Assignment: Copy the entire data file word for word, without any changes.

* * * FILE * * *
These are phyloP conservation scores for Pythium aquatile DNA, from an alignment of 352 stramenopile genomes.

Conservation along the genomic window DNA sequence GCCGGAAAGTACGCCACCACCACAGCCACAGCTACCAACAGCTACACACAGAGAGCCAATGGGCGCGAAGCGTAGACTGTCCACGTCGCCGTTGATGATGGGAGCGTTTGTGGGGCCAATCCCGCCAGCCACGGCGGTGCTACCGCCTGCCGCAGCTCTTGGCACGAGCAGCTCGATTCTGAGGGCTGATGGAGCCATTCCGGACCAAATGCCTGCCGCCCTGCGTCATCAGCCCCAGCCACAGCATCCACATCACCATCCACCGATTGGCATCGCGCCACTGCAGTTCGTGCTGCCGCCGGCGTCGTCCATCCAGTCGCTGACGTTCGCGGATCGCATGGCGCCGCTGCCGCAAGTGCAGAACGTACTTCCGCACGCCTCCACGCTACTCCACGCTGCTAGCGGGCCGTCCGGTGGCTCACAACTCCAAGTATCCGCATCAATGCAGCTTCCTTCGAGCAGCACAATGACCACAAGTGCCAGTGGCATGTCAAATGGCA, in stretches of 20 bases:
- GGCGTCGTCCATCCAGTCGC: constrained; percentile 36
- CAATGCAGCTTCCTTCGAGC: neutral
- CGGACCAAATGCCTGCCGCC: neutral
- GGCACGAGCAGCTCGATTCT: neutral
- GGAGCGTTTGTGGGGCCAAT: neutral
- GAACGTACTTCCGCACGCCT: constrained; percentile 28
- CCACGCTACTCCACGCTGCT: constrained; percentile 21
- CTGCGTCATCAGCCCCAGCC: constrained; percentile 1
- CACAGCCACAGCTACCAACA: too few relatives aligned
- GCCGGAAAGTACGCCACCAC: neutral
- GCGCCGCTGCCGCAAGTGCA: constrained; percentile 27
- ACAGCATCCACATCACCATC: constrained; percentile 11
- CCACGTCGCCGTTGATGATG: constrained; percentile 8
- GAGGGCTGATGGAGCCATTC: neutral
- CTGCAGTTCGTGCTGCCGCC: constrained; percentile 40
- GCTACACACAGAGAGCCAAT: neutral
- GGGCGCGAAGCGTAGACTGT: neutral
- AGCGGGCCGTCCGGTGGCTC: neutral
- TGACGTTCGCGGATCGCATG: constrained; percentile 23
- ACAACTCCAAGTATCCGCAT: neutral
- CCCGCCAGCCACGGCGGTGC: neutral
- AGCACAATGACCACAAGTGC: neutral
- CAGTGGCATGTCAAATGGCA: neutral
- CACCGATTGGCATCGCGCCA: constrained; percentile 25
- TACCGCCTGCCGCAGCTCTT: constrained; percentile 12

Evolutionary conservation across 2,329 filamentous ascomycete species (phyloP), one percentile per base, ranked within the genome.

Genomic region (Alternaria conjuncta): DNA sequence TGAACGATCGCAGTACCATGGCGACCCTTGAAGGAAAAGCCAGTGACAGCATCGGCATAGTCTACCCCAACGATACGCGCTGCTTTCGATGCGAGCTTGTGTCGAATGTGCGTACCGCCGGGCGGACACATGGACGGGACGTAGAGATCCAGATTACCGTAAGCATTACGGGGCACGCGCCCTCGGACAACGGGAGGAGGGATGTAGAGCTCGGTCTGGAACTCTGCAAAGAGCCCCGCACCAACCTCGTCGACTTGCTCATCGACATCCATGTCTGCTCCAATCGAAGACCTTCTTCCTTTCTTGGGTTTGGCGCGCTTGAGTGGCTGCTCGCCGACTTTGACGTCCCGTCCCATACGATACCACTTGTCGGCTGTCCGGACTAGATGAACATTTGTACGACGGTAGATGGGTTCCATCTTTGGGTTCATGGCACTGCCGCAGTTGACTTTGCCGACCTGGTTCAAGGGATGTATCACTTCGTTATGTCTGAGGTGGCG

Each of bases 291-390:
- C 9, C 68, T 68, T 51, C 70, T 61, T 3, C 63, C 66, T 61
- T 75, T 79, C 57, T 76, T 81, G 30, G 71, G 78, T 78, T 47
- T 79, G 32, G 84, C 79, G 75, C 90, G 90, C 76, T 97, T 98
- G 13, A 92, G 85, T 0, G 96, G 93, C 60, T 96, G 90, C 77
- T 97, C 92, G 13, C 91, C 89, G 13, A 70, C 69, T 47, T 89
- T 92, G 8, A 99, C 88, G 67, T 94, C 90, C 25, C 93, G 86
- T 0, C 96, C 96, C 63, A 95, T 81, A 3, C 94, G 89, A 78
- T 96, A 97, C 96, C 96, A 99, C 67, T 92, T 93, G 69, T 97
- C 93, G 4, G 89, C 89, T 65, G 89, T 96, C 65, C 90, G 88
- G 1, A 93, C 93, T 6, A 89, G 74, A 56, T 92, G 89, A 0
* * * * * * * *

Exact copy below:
These are phyloP conservation scores for Pythium aquatile DNA, from an alignment of 352 stramenopile genomes.

Conservation along the genomic window DNA sequence GCCGGAAAGTACGCCACCACCACAGCCACAGCTACCAACAGCTACACACAGAGAGCCAATGGGCGCGAAGCGTAGACTGTCCACGTCGCCGTTGATGATGGGAGCGTTTGTGGGGCCAATCCCGCCAGCCACGGCGGTGCTACCGCCTGCCGCAGCTCTTGGCACGAGCAGCTCGATTCTGAGGGCTGATGGAGCCATTCCGGACCAAATGCCTGCCGCCCTGCGTCATCAGCCCCAGCCACAGCATCCACATCACCATCCACCGATTGGCATCGCGCCACTGCAGTTCGTGCTGCCGCCGGCGTCGTCCATCCAGTCGCTGACGTTCGCGGATCGCATGGCGCCGCTGCCGCAAGTGCAGAACGTACTTCCGCACGCCTCCACGCTACTCCACGCTGCTAGCGGGCCGTCCGGTGGCTCACAACTCCAAGTATCCGCATCAATGCAGCTTCCTTCGAGCAGCACAATGACCACAAGTGCCAGTGGCATGTCAAATGGCA, in stretches of 20 bases:
- GGCGTCGTCCATCCAGTCGC: constrained; percentile 36
- CAATGCAGCTTCCTTCGAGC: neutral
- CGGACCAAATGCCTGCCGCC: neutral
- GGCACGAGCAGCTCGATTCT: neutral
- GGAGCGTTTGTGGGGCCAAT: neutral
- GAACGTACTTCCGCACGCCT: constrained; percentile 28
- CCACGCTACTCCACGCTGCT: constrained; percentile 21
- CTGCGTCATCAGCCCCAGCC: constrained; percentile 1
- CACAGCCACAGCTACCAACA: too few relatives aligned
- GCCGGAAAGTACGCCACCAC: neutral
- GCGCCGCTGCCGCAAGTGCA: constrained; percentile 27
- ACAGCATCCACATCACCATC: constrained; percentile 11
- CCACGTCGCCGTTGATGATG: constrained; percentile 8
- GAGGGCTGATGGAGCCATTC: neutral
- CTGCAGTTCGTGCTGCCGCC: constrained; percentile 40
- GCTACACACAGAGAGCCAAT: neutral
- GGGCGCGAAGCGTAGACTGT: neutral
- AGCGGGCCGTCCGGTGGCTC: neutral
- TGACGTTCGCGGATCGCATG: constrained; percentile 23
- ACAACTCCAAGTATCCGCAT: neutral
- CCCGCCAGCCACGGCGGTGC: neutral
- AGCACAATGACCACAAGTGC: neutral
- CAGTGGCATGTCAAATGGCA: neutral
- CACCGATTGGCATCGCGCCA: constrained; percentile 25
- TACCGCCTGCCGCAGCTCTT: constrained; percentile 12

Evolutionary conservation across 2,329 filamentous ascomycete species (phyloP), one percentile per base, ranked within the genome.

Genomic region (Alternaria conjuncta): DNA sequence TGAACGATCGCAGTACCATGGCGACCCTTGAAGGAAAAGCCAGTGACAGCATCGGCATAGTCTACCCCAACGATACGCGCTGCTTTCGATGCGAGCTTGTGTCGAATGTGCGTACCGCCGGGCGGACACATGGACGGGACGTAGAGATCCAGATTACCGTAAGCATTACGGGGCACGCGCCCTCGGACAACGGGAGGAGGGATGTAGAGCTCGGTCTGGAACTCTGCAAAGAGCCCCGCACCAACCTCGTCGACTTGCTCATCGACATCCATGTCTGCTCCAATCGAAGACCTTCTTCCTTTCTTGGGTTTGGCGCGCTTGAGTGGCTGCTCGCCGACTTTGACGTCCCGTCCCATACGATACCACTTGTCGGCTGTCCGGACTAGATGAACATTTGTACGACGGTAGATGGGTTCCATCTTTGGGTTCATGGCACTGCCGCAGTTGACTTTGCCGACCTGGTTCAAGGGATGTATCACTTCGTTATGTCTGAGGTGGCG

Each of bases 291-390:
- C 9, C 68, T 68, T 51, C 70, T 61, T 3, C 63, C 66, T 61
- T 75, T 79, C 57, T 76, T 81, G 30, G 71, G 78, T 78, T 47
- T 79, G 32, G 84, C 79, G 75, C 90, G 90, C 76, T 97, T 98
- G 13, A 92, G 85, T 0, G 96, G 93, C 60, T 96, G 90, C 77
- T 97, C 92, G 13, C 91, C 89, G 13, A 70, C 69, T 47, T 89
- T 92, G 8, A 99, C 88, G 67, T 94, C 90, C 25, C 93, G 86
- T 0, C 96, C 96, C 63, A 95, T 81, A 3, C 94, G 89, A 78
- T 96, A 97, C 96, C 96, A 99, C 67, T 92, T 93, G 69, T 97
- C 93, G 4, G 89, C 89, T 65, G 89, T 96, C 65, C 90, G 88
- G 1, A 93, C 93, T 6, A 89, G 74, A 56, T 92, G 89, A 0